A spokeswoman for Portsmouth said the university was "very sorry" about the situation and was "continuing to explore" ways to help students complete their studies elsewhere.

She added that Portsmouth had carried out a "rigorous" approval process when it decided to validate programmes at the college in 2003 and at the time had concluded that the college was of good standing "professionally, academically and financially". All subsequent monitoring "continued to support this", she said.

simon.baker@tsleducation.com.

Readers' comments (3)

  • Sad to say, the "rigorous validations" provided by universities are rarely worth the paper they are written on. See, for example, the saga of the University of Wales, related on TV and at http://www.dcscience.net/?p=3675 This seems to be particularly true when the courses involve various sorts of make-believe medicine, as in this case. The main advantage to (corrupt) vice-chancellors of farming things out to private colleges is that it makes it impossible to discover what they are teaching through the Freedom of Information Act. You might imagine that the univerity that doeaa the validation would know what was taught. In every case I've tried, the university claims not to possess that information. That alone tells you how useless the validations are.

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  • @Mike In response to your comment: "'Real' refers to things which can be detected, like arteries, electrical current and hamsters. Things which cannot be detected, like acupuncture meridians, auras and unicorns, may or may not be real." Yes, well, surely there was little understanding of electricity until a hundred years ago and no way of measuring it until the invention of the voltmeter? I don't use acupoint locators in clinic but they certainly exist. The meridians don't have different electrical impedance but many of the individual points along them do. Here's one of many studies for you. The evidence is there if you look for it: http://www.ncbi.nlm.nih.gov/pubmed/17532733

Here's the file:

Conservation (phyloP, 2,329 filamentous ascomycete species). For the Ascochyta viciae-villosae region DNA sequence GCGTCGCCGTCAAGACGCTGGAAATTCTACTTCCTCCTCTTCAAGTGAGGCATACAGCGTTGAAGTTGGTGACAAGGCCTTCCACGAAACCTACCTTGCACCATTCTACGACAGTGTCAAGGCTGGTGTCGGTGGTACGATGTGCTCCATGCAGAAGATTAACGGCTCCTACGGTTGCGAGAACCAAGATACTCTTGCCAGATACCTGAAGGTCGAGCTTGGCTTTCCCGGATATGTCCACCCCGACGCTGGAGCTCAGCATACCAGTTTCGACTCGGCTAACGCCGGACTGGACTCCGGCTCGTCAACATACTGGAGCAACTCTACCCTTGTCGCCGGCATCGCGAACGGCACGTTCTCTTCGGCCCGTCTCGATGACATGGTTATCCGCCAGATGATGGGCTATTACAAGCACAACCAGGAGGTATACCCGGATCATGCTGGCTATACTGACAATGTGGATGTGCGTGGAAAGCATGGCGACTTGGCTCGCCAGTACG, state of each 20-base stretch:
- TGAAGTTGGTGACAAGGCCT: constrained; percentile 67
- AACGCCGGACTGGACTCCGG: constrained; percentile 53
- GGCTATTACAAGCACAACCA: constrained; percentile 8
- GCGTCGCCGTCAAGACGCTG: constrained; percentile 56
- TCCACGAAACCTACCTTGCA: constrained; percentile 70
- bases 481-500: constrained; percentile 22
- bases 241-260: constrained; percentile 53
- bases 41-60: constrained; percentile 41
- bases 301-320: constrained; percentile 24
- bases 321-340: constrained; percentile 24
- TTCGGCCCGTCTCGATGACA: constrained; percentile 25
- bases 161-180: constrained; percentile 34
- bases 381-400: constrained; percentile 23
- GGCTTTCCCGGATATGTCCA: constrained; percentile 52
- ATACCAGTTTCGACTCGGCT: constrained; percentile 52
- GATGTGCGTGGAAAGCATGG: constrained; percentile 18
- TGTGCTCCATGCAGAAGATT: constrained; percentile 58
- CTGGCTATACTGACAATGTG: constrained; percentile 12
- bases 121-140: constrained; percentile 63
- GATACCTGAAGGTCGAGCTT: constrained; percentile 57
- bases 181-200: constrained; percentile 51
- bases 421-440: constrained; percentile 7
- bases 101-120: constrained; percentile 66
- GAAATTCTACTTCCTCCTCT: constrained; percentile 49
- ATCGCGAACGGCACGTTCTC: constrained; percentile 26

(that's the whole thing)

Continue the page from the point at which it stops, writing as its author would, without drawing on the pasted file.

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  • @Jack "Did you actually read even the abstract of that paper?" No I didn't, because frankly it doesn't interest me all that much. I just pulled it at random out of the many. How come you ignored the following sentence, which was what I was getting at: "These results are not consistent with previous studies that detected lower skin impedance at APs than nearby sites." Is it because you simply wanted to confirm your prejudices? I was hoping you'd do some work, for a change, instead of just saying there's no evidence. There are 16,000 studies for you to look at. That is not evidence that there are no impedance changes. In fact here's another one for you, equally pulled at random, which says the opposite: http://users.utcluj.ro/~mbirlea/m/04m.htm